GOTAFE students access world-leading technology
An almost $170,000 synthetic human has made the long trip from Florida to Benalla - to benefit students studying Health & Community Services courses at GOTAFE.
An almost $170,000 synthetic human has made the long trip from Florida to Benalla – to benefit students studying Health & Community Services courses at GOTAFE.
The human anatomy technology model, which was developed by American company SynDaver Labs, was purchased with funding from the Victorian Government’s Regional and Specialist Training Fund (RSTF).
A Sectra Table, which is an interactive learning and teaching tool that uses real anatomy and clinical cases to develop critical thinking in critical training was also purchased through RSTF grant funding. This will be used for all applications across the health educational sector.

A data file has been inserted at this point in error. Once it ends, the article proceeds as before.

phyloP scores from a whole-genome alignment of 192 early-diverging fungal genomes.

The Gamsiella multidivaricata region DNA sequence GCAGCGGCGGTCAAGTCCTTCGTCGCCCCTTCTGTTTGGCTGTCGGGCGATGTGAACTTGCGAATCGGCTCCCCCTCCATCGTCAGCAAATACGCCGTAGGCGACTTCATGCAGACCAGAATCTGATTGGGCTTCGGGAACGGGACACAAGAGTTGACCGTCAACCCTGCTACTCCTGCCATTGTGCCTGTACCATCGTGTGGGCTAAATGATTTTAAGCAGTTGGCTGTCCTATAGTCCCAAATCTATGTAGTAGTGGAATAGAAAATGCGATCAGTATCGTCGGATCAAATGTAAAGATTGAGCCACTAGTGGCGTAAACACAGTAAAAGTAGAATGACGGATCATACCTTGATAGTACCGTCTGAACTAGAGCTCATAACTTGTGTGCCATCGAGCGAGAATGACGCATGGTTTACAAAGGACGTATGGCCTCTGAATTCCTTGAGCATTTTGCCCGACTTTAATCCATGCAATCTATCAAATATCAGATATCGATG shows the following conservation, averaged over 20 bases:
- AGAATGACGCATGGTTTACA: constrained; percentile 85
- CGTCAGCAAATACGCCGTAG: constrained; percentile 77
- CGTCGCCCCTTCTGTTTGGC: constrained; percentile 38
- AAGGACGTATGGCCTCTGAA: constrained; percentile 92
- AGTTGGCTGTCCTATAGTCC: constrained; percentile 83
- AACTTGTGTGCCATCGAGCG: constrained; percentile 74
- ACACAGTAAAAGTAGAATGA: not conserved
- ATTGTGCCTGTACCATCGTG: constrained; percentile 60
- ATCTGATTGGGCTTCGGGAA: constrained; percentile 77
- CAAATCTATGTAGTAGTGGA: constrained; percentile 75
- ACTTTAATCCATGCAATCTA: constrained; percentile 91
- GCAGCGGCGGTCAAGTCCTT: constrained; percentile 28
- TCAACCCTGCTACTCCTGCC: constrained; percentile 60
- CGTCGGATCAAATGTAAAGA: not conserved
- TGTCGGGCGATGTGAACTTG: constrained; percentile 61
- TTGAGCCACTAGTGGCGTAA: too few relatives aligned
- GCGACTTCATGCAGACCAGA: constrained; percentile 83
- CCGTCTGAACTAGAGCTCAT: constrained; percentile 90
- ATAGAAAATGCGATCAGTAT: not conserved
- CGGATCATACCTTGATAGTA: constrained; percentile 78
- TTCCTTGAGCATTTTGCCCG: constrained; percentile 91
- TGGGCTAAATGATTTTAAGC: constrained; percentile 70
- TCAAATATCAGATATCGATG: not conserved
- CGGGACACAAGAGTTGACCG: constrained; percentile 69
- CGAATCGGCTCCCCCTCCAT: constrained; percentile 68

The RSTF program supports training for specific skills in regional and specialist areas that are not being met by the current training market.
GOTAFE’s interim education executive director, Louise Pearce, said GOTAFE was fortunate to be the only registered training organisation in Australia to have the SynDaver resource. “We are also the first VET training organisation to utilise a Sectra Table in our training programs. Up until now, it was a resource only available in university degree programs.”
“Our students will benefit enormously from being able to learn with the anatomy model and the interactive workstation,” said Ms Pearce.
The SynDaver Anatomy Model is an alternative to human cadavers in basic anatomy classes and has been designed to mimic the physical properties of live tissue.
The Sectra Table is a large, multi-touch medical display that uses real anatomy and clinical cases and allows students to interact with an image. Students can navigate inside the images, as well as remove layers of skin and muscle and dissect the body with a virtual knife.
“GOTAFE is proud to provide students with the opportunity to study locally, and having access to world-class facilities helps ensure they are job-ready when they finish their training,” said Ms Pearce.
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